8 different samples do not a scarf make.
Another name for this could be "The Greedy Weaver Scarf." I've tried so many tieup/treadling/weft yarn variations on this 24-shaft threading that I really couldn't settle on just one sample for a scarf. So I wove a scarf using eight of my favorites -- and even that wasn't enough! But I will wear it with pride.
Also, I will use it as a resource and a teaching tool. I'm getting more and more immersed in the mysteries of four-color double weave: How the colors shift with the patterns, how the colors change depending on what color they're next to (part of the over-arching theory of simultaneous contrast), how the textures change with active yarns in the weft, how the two sides can be quite different, how much latitude this gives for designing. I could go on!
And I will in this blog post ;o) Let's start with the vital statistics: This is a 24-shaft pattern in a two-color extended parallel threading at an interval of 12 shafts. For the warp, I used 16/2 bamboo in rusty orange and a lilac I dyed myself because the color I wanted wasn't available. The sett was 60 epi and there were 816 ends in the warp plus two ends on either side for floating selvages.
Here's what the threading looks like (this shows one repeat out of two):
Because I repeated this once for 816 ends, there's a line right down the middle in some of the designs, which I really don't like, but be that as it may. These are samples! I wanted to play with tieups and treadlings to see what happened.
My first sample -- one of my favorites -- looks like this:
For the wefts, I used a 16/2 cotton in bright turquoise along with a 20/2 cotton in soft yellow, with the following tieup and treadling. (The treadling is just an 11-end advancing point twill.) The result is lots of color -- how many different colors, I can't really count.
Next I tried a tieup that produced a rectilinear design. I learned about it from Mimi Anderson, immediate former president of Complex Weavers, who creates beautiful scarves in four-color double weave. Here's my sample, followed by an image of the tieup and treadling.
Still with me? To keep things moving, I will show you just two more samples with their tieups and treadlings -- my two other favorite patterns.
Another favorite, front
And below, my most favorite (that's a double superlative), which I think I'll use for a garment. The wefts are 16/2 cotton in bright turquoise and a gossamer-fine (20,000 yds./lb.) silk/stainless steel yarn in mint green. The silk/stainless relaxes after washing and makes the cloth pleat randomly thanks to separate "pockets" where the double weave divides into two layers. At other points in the fabric, the two layers are integrated, which allows for a lot of textural interest.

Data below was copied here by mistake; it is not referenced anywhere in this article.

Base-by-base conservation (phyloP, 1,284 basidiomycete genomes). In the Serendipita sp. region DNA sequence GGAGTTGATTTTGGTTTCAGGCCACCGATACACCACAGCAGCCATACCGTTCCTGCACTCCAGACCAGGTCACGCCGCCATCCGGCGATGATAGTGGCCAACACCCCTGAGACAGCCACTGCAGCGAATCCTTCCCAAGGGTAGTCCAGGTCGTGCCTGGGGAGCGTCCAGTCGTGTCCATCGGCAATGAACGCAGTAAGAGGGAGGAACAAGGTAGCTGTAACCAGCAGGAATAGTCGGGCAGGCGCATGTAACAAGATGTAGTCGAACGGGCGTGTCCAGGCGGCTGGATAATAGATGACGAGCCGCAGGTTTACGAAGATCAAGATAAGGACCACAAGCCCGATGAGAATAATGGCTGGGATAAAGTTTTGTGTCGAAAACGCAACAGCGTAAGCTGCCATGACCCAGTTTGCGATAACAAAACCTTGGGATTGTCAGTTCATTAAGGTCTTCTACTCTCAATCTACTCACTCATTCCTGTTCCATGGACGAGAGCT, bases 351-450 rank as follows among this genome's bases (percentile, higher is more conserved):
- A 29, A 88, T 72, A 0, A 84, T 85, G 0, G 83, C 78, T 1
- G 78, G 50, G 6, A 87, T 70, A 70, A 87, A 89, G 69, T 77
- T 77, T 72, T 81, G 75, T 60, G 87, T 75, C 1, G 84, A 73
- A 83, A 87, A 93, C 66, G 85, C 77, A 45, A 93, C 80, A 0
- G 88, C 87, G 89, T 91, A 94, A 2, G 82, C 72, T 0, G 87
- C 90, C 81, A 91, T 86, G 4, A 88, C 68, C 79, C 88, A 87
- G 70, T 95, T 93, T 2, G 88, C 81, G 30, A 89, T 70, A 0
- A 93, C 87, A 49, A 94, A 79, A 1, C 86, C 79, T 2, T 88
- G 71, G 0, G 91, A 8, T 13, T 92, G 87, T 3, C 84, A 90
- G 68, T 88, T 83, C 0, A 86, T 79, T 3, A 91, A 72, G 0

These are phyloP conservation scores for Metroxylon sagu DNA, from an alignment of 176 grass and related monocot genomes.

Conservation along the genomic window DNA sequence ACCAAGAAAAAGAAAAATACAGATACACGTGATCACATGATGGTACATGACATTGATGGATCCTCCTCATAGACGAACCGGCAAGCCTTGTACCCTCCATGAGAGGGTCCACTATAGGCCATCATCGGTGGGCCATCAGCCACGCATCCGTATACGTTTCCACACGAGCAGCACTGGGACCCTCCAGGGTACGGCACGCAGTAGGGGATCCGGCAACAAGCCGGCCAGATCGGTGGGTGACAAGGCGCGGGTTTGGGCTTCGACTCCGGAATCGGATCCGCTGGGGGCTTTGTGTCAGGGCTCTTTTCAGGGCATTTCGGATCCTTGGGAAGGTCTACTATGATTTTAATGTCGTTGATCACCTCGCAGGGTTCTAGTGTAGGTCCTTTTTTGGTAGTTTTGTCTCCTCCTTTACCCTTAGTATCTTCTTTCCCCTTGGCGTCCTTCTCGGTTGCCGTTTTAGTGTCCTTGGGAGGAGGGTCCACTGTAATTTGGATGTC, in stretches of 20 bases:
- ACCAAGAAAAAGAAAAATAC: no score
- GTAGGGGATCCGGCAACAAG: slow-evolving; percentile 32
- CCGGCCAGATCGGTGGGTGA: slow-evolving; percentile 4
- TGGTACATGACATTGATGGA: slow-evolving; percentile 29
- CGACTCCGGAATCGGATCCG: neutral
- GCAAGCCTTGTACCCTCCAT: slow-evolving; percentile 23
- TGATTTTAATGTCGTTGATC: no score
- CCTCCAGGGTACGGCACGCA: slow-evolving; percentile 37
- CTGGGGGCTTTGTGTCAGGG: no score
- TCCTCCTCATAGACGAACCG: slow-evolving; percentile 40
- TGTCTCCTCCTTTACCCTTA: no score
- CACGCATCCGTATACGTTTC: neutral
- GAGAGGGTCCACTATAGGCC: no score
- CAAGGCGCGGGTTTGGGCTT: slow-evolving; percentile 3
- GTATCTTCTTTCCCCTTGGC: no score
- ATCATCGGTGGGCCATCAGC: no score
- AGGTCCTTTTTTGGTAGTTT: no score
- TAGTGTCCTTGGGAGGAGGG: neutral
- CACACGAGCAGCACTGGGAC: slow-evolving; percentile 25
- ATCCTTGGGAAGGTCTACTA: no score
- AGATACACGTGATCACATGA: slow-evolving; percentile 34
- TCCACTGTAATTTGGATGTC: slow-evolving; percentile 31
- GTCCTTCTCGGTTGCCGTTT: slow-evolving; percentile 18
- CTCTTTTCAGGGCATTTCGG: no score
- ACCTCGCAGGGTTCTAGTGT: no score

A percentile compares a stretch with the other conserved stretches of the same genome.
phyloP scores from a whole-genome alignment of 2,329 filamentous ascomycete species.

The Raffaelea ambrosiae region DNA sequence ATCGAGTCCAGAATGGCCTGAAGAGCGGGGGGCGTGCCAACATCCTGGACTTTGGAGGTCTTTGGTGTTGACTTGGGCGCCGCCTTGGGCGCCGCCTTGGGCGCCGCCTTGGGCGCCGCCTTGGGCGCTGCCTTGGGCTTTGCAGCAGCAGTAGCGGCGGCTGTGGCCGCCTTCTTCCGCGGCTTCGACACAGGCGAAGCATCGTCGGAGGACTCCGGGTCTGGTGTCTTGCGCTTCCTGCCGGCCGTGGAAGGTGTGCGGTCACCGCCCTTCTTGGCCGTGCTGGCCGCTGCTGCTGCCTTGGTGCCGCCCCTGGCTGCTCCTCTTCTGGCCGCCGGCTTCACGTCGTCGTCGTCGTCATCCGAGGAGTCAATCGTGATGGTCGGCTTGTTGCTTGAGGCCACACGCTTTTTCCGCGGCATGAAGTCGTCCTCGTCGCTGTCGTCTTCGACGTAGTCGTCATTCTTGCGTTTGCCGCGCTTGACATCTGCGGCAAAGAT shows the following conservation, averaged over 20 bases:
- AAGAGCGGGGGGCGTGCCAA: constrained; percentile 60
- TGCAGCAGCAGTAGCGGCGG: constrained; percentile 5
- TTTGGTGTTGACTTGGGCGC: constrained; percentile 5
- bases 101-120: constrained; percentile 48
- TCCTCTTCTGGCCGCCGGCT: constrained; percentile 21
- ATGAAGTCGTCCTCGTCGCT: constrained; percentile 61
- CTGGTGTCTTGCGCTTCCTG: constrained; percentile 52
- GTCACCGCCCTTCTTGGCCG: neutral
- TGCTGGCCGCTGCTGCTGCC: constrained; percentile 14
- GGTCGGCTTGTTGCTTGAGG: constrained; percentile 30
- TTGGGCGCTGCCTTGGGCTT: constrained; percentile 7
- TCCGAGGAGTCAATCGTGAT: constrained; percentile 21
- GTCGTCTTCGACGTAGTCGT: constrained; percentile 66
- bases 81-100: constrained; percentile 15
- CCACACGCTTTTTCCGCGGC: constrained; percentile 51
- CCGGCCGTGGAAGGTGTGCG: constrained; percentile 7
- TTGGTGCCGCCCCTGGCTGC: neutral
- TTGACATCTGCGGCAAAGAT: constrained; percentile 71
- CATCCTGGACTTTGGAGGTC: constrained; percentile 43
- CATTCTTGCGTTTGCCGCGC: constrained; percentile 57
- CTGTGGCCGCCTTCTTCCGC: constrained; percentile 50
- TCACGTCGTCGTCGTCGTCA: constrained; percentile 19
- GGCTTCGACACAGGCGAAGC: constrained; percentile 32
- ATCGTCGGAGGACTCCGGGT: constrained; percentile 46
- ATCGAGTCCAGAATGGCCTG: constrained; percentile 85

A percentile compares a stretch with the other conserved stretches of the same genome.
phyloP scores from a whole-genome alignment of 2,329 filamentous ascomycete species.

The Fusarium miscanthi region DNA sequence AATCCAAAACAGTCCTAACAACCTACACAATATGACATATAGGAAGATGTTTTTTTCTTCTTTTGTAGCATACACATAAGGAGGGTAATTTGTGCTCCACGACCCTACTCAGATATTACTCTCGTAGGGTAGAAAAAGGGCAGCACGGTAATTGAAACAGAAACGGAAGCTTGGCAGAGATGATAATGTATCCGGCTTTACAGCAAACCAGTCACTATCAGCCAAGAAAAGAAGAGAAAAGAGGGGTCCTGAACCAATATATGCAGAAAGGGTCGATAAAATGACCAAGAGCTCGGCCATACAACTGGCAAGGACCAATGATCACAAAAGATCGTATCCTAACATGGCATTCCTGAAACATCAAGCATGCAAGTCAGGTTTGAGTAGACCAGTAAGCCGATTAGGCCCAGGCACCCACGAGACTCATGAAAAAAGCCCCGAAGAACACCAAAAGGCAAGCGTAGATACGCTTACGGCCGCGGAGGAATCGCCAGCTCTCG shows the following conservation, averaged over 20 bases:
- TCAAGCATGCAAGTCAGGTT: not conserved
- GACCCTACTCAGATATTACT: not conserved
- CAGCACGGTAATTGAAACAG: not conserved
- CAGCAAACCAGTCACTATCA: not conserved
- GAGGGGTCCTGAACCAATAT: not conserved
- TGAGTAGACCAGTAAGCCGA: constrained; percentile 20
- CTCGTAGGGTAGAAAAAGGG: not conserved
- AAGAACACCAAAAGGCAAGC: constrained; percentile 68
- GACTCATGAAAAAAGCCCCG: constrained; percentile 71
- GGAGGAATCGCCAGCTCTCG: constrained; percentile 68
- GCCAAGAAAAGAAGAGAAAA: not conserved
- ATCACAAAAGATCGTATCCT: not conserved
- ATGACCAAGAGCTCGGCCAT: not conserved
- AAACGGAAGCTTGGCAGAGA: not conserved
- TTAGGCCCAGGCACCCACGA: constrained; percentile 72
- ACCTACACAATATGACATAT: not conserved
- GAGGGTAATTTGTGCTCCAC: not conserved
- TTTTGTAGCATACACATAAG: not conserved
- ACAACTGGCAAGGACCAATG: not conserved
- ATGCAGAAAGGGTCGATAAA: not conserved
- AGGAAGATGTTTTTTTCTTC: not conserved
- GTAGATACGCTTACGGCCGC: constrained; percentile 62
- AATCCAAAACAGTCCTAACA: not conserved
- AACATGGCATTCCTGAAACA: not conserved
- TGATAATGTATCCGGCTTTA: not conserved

On the top layer of the fabric, the silk/stainless steel weft is so fine
that you see mostly the warp colors.
On the bottom layer of the fabric, the 16/2 turquoise weft adds a blue cast.
And here's the tieup and treadling.
Thanks for reading! Happy weaving.
Wow, Denise! The sampler is perfect as a scarf -- you are really able to show what can be done on one warp! I love dobby looms!
Thanks to the both of you: inspiring weavers with dobby looms. Or maybe I should call you painters....
Hi Denise. Gorgeous, as usual! I had a question for your design process. In the first tie-up you show, the parallel treadles are shifted by 5 down, rather than the more usual 12. And I love the effect it produces! "Five" seems an odd number to land on. Did you pick that number beforehand (and if so, how did you pick it)? Or did you just play around with shifting the treadles in the tie-up until you found a look you liked?
Thank you. Lots of inspiration here!
These are all mezmerizing. The piece with the stainless steel weft has such beautiful texture (in addition to great color). The rectilinear piece (with the tie-up by Mimi Anderson) particularly draws me in -- there is almost an overlap effect where the vertical color sections abut each other. I would put this on my wall.
I wish I could tell you that there was a plan as I shifted my tieup -- but, as you might predict, I played around until I found something I liked. Sometimes I feel like I'm panning for gold ;o)
I love your designs, but I can only look and admire them. I am liked to 8 shafts and I know I can do a lot, it's not the same. However, I want to understand tie ups and certain weave structures well enough to have a command as to how they work and not just follow a draft.
You can weave awesome designs that feel like this on 8. Ask Denise about her workshop!
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